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How to See Comet Iwamoto Fly Past Earth This Week

Comet C/2018 Y1 Iwamoto
Astrophotographer Gerald Rhemann captured this image of comet C/2018 Y1 Iwamoto on Feb. 9, 2019.
(Image: © Gerald Rhemann)

The brilliant, blue-green comet C/2018 Y1 Iwamoto will zip by Earth this week, and the speedy space "snowball" is currently visible in the night sky with binoculars and small telescopes.

Discovered just two months ago by amateur astronomer Masayuki Iwamoto, Comet Iwamoto is an icy body that orbits the sun in a highly elliptical path that takes 1,371 years to complete. After this encounter, the comet won't be back until the year 3390, so check it out while you can!

Comet Iwamoto will make its closest approach to planet Earth at a safe distance of 28 million miles (45 million kilometers) on Feb. 12, around 3:10 p.m. EST (2010 GMT), and it is currently racing through the solar system at a speed of approximately 148,000 mph (238,000 km/h) relative to Earth, according to NASA's Horizons database, which calculates the positions and velocities of orbiting bodies. [Photos: Spectacular Comet Views from Earth and Space

Comet Iwamoto made its closest approach to the sun — a point in its orbit known as perihelion — on Feb. 7, when it swooped around our star at a distance of 26 million miles (42 million km). You can see Comet Iwamoto's path around the sun in the orbit animation above.

The comet is now visible in the evening sky with binoculars and small telescopes, and the best times to look for it will be on Tuesday and Wednesday nights (Feb. 12 to 13), according to the skywatching site EarthSky.org. After this close approach, comet watchers will need more powerful telescopes to keep an eye on the comet as it fades out of view on its way back out to the farthest reaches of the solar system.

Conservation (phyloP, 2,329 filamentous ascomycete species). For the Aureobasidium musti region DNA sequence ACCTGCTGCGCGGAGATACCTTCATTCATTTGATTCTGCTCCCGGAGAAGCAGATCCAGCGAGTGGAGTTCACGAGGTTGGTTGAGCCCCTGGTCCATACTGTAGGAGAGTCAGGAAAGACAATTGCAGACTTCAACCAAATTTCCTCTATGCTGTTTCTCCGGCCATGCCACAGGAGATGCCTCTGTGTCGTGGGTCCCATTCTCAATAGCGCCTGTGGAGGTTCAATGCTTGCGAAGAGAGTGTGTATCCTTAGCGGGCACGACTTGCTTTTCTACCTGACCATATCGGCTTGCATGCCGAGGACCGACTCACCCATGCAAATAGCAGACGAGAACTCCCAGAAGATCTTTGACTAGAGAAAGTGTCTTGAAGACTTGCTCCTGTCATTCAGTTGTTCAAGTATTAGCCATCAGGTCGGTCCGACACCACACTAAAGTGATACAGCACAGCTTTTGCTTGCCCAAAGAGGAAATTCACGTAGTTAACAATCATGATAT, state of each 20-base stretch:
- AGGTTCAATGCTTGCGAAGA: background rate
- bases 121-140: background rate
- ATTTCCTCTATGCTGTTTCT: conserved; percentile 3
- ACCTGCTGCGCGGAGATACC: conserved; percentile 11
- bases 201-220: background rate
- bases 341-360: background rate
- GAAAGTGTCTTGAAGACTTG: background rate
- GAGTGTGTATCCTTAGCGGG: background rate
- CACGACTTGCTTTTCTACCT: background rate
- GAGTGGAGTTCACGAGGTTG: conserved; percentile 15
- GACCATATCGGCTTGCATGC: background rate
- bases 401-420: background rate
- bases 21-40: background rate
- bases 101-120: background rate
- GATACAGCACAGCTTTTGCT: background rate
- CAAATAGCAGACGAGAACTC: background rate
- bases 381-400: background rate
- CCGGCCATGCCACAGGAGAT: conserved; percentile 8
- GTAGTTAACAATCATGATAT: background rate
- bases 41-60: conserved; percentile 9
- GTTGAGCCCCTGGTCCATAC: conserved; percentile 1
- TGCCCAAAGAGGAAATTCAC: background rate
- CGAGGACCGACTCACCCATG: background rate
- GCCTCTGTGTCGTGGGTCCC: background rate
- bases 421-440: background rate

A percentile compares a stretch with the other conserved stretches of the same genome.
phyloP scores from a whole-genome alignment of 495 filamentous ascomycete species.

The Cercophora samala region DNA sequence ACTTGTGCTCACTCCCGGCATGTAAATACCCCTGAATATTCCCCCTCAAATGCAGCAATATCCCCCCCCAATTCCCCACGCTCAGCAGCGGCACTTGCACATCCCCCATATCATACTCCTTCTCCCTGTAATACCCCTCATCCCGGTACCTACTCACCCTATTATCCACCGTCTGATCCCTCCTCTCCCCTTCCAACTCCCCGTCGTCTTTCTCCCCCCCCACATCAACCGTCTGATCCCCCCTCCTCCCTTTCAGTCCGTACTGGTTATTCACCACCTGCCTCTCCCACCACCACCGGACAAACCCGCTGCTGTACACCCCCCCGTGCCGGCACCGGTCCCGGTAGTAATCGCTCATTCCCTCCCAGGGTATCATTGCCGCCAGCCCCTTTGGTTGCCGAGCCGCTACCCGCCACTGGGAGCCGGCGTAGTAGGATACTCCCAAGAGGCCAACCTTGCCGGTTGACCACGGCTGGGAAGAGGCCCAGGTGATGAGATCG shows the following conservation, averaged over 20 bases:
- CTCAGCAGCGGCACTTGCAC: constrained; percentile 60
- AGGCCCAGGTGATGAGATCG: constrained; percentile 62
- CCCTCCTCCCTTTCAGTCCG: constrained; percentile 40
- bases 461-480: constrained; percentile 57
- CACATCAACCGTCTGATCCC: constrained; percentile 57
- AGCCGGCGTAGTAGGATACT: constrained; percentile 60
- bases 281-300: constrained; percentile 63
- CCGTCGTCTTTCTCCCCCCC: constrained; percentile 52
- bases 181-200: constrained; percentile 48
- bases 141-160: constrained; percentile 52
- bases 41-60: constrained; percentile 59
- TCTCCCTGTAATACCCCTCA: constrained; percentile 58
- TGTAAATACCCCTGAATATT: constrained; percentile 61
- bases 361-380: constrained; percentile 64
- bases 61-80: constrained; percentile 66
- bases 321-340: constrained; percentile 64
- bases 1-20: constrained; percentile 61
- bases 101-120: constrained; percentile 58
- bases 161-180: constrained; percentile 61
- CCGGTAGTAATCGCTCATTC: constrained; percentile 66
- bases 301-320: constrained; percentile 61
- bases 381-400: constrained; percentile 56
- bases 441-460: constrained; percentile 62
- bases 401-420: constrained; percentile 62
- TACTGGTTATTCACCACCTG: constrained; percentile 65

Comet C/2018 Y1 Iwamoto approaches the constellation Leo on Feb. 9, 2019 in this animated view by astrophotographer Gerald Rhemann.  (Image credit: Gerald Rhemann)

According to Spaceweather.com, Comet Iwamoto belongs to a class of solar system bodies known as Extreme Trans-Neptunian Objects, which come from the distant outskirts of the solar system. These objects are at least five times as far away from the sun as the dwarf planet Pluto.

"Shining with an astronomical magnitude of +6.5, the comet is invisible to the unaided eye. Nevertheless, it will be an easy target for backyard telescopes in the nights ahead as it glides through the constellation Leo the Lion high in the midnight sky," Spaceweather.com reports.

To track Comet Iwamoto's position in the night sky, check out this finder chart from In-the-Sky.org.

Editor's note: If you have an amazing comet photo you'd like to share with us and our news partners for a possible story or gallery, please send your images and comments to spacephotos@space.com.

Email Hanneke Weitering at hweitering@space.com or follow her @hannekescience. Follow us on Twitter @Spacedotcom and on Facebook.

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